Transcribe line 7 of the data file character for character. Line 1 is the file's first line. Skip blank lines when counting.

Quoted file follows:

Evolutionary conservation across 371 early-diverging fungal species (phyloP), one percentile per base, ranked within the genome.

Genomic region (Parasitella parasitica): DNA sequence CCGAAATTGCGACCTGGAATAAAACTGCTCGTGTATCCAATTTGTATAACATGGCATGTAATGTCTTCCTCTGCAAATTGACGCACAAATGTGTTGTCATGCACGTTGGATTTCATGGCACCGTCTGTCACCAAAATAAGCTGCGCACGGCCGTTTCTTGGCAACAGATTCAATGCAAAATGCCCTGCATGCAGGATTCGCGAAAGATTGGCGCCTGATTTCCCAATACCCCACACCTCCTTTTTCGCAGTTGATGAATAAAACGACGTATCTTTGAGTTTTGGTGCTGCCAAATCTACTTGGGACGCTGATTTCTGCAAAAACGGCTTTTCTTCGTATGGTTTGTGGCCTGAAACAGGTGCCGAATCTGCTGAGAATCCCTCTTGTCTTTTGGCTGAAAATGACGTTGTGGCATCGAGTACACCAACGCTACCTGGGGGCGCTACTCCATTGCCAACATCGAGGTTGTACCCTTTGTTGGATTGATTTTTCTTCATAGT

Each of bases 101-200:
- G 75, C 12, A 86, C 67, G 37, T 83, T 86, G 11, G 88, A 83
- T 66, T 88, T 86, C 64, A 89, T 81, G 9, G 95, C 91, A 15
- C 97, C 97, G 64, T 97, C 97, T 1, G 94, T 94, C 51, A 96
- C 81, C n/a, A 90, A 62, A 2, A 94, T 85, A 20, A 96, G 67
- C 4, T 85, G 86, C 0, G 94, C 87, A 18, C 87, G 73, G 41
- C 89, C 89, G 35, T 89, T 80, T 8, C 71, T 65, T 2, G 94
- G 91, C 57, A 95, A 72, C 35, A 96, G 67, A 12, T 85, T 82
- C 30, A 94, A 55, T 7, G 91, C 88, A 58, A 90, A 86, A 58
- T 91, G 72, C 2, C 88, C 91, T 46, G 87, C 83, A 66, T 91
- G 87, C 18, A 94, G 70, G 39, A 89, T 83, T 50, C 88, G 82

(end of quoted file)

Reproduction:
- C 81, C n/a, A 90, A 62, A 2, A 94, T 85, A 20, A 96, G 67